Garda units transfer from cramped base

A MAJOR Garda transfer commenced in Limerick yesterday as up to seven units, including the immigration service, began to move out of the cramped Henry Street divisional headquarters to the adjoining Estuary House.

Among the units to relocate are the traffic corps, community policing, crime prevention unit, public service vehicle section, professional development unit and forensic traffic accident unit.

The CCTV control centre will transfer next month and will have four times more available space in Estuary House. Gardaí have, over the years, voiced strong views about an overcrowded situation at Henry Street, which was opened in 1977. Up to 60 gardaí will now operate out of the new location. Planning on moving into Estuary House has been going on for the past three years and the Office of Public Works have carried out major works on two floors at Estuary House, which was the former Eircom headquarters in the city.

The move gives the gardaí an additional 12,600 sq ft (1,170 sq m) of space, much the same size of Roxboro Road Station.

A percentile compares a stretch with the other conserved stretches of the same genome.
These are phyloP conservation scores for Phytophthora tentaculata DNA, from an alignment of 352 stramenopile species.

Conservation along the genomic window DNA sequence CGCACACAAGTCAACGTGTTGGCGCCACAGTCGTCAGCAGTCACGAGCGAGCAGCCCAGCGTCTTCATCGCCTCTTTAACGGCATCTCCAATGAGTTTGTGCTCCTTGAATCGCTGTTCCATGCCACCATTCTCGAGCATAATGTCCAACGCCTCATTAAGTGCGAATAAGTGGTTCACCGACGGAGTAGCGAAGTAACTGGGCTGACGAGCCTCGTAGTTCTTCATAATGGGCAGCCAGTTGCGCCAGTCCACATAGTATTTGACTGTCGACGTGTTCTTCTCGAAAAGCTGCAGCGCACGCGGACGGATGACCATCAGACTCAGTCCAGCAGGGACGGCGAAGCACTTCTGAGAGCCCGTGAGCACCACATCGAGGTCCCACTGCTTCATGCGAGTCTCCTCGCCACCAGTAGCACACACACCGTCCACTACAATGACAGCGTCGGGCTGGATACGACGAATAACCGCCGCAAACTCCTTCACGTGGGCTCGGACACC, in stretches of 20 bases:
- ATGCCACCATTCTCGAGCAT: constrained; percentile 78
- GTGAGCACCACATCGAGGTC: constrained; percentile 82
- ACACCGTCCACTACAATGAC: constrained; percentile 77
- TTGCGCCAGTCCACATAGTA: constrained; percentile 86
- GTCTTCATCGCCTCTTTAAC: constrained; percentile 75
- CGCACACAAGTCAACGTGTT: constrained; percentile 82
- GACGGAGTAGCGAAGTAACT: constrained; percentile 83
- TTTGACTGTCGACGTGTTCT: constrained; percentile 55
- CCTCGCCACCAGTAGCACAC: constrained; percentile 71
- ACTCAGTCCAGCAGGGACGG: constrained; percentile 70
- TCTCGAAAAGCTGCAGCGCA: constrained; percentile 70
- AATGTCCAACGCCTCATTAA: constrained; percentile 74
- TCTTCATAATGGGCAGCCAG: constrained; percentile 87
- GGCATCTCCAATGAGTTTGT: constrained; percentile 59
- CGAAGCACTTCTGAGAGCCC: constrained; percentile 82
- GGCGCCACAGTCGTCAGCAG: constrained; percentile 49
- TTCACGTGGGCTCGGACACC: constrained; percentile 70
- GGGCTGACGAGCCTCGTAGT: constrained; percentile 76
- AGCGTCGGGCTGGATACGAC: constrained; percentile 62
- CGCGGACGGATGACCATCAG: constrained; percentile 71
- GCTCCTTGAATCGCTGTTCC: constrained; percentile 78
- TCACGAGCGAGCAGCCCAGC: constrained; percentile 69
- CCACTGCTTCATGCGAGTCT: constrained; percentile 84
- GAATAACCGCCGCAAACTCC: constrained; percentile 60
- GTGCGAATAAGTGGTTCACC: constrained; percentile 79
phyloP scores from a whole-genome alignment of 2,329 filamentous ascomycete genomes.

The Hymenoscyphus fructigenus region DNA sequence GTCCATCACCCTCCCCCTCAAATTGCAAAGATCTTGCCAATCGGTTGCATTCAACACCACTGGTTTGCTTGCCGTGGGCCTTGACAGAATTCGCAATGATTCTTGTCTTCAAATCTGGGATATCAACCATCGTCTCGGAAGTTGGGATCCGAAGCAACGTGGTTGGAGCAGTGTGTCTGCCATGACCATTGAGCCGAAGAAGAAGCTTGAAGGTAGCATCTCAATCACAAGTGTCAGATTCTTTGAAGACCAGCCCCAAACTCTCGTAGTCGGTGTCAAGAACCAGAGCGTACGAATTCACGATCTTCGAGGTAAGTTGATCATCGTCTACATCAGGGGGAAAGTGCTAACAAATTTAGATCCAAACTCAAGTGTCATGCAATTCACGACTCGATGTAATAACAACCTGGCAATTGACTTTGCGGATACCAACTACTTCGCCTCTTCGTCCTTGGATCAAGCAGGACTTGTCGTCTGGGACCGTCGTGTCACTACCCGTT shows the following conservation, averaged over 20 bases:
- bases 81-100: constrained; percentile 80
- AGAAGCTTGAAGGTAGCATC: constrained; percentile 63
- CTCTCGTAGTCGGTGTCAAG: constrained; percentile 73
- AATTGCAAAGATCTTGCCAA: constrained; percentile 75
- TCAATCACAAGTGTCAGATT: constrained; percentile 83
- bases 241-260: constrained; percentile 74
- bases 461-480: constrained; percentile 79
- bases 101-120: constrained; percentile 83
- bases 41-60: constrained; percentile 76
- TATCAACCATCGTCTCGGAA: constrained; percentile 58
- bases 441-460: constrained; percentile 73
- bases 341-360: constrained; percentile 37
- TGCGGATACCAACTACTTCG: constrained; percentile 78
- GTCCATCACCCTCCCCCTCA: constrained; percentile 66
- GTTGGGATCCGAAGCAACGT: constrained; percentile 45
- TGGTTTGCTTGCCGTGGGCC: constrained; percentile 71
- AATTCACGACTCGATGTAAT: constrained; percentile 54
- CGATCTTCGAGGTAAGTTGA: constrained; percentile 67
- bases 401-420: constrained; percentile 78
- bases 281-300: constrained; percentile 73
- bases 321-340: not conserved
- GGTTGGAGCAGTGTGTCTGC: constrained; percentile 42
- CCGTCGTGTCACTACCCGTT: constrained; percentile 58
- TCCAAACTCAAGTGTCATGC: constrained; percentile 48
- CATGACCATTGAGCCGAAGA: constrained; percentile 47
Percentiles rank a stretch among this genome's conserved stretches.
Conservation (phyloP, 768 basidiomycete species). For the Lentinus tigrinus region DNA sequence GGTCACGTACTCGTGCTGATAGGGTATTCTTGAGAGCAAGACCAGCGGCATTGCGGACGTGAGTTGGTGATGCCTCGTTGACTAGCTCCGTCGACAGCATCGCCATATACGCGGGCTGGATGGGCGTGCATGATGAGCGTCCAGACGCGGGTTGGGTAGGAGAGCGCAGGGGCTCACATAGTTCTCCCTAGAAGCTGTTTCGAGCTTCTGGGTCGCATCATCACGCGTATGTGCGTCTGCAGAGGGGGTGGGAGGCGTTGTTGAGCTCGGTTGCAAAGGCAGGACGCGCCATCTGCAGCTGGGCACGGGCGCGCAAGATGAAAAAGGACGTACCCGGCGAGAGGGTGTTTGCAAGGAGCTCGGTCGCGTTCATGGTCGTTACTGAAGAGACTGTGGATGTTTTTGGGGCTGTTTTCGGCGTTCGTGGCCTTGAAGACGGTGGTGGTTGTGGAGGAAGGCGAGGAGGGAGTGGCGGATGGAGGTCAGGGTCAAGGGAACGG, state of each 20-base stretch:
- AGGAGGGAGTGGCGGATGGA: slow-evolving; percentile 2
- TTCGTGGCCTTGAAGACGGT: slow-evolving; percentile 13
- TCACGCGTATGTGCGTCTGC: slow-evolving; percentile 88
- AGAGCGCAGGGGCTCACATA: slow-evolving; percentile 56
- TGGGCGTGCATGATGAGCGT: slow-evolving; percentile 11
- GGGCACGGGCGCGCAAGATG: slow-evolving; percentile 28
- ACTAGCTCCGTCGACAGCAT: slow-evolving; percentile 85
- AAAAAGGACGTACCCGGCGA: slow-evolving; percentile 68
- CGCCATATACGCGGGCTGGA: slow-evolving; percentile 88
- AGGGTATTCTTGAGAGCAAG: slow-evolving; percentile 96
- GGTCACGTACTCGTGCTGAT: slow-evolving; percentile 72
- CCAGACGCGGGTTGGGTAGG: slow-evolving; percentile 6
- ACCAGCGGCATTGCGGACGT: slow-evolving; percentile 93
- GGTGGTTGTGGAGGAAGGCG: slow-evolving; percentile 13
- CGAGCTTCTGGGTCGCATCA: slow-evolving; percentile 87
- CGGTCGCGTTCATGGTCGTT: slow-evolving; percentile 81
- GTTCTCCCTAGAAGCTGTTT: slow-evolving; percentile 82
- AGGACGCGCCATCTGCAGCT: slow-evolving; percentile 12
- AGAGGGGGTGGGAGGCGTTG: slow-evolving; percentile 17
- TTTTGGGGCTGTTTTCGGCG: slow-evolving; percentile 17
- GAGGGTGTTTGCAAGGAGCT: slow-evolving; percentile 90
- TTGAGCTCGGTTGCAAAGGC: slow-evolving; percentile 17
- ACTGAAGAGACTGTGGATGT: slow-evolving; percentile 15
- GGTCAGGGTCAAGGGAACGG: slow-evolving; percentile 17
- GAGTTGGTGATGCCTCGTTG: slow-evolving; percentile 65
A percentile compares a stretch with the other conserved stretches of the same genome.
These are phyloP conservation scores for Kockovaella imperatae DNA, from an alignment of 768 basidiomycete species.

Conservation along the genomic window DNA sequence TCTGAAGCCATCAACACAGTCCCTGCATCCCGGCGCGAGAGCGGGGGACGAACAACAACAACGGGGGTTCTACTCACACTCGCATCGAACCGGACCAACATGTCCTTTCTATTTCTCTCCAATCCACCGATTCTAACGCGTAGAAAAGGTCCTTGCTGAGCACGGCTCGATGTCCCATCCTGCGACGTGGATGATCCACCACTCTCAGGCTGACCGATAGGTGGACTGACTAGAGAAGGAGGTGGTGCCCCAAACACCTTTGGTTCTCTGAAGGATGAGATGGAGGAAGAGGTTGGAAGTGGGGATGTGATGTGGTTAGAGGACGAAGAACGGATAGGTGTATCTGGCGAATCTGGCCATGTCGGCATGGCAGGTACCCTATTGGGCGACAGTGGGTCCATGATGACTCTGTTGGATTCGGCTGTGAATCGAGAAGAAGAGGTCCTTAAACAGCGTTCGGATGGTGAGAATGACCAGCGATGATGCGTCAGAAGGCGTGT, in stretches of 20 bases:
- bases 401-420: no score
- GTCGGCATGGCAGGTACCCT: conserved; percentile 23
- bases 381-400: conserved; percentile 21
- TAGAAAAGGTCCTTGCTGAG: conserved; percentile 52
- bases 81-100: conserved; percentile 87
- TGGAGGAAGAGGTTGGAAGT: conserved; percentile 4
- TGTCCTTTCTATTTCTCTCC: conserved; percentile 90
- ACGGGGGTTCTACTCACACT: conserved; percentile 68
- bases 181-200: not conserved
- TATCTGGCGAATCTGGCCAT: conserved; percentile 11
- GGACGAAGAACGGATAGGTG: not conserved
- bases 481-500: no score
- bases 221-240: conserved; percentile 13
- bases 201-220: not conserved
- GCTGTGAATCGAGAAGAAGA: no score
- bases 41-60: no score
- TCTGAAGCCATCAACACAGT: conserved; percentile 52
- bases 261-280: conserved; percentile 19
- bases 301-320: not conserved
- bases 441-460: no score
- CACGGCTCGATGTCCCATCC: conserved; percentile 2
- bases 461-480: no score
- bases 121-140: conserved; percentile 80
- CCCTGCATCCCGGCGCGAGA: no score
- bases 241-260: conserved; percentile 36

Chief Superintendent David Sheahan said: “The expansion of space will make the work environment far better. This is particularly for the immigration section who were, up to this, in rather backward facilities with people having to wait in the public office area... The new location at Estuary House will give people more privacy. So all around it will add to the quality of our service.”

Henry Street serves as headquarters for the entire Limerick Garda Division as well as headquarters for Limerick North which stretches as far as Castleconnell and Ardnacrusha.

Meanwhile, Supt Frank O’Brien said a new forensics collision unit will be located at Estuary House. It is one of two such units set up in the southern region to investigate road traffic incidents. Supt O’Brien said: “We now have highly trained personnel who can determine from the evidence they find at the scene of a road traffic accident and give expert opinion to the courts. Some times unfortunately you don’t have witnesses and you have to determine from tyre makings on the road and other evidence the speed. One forensic collision team will be based here in Limerick and the other in Cork.” Supt O’Brien said the communications control room will move next month to Estuary House after major technical work is completed.

The control centre monitors CCTV cameras in Limerick city centre as well as CCTV systems located in Moyross and Southill.

Supt O’Brien said when all the transfers are completed, they will begin work on deploying the additional new space which will be made available at Henry Street headquarters.

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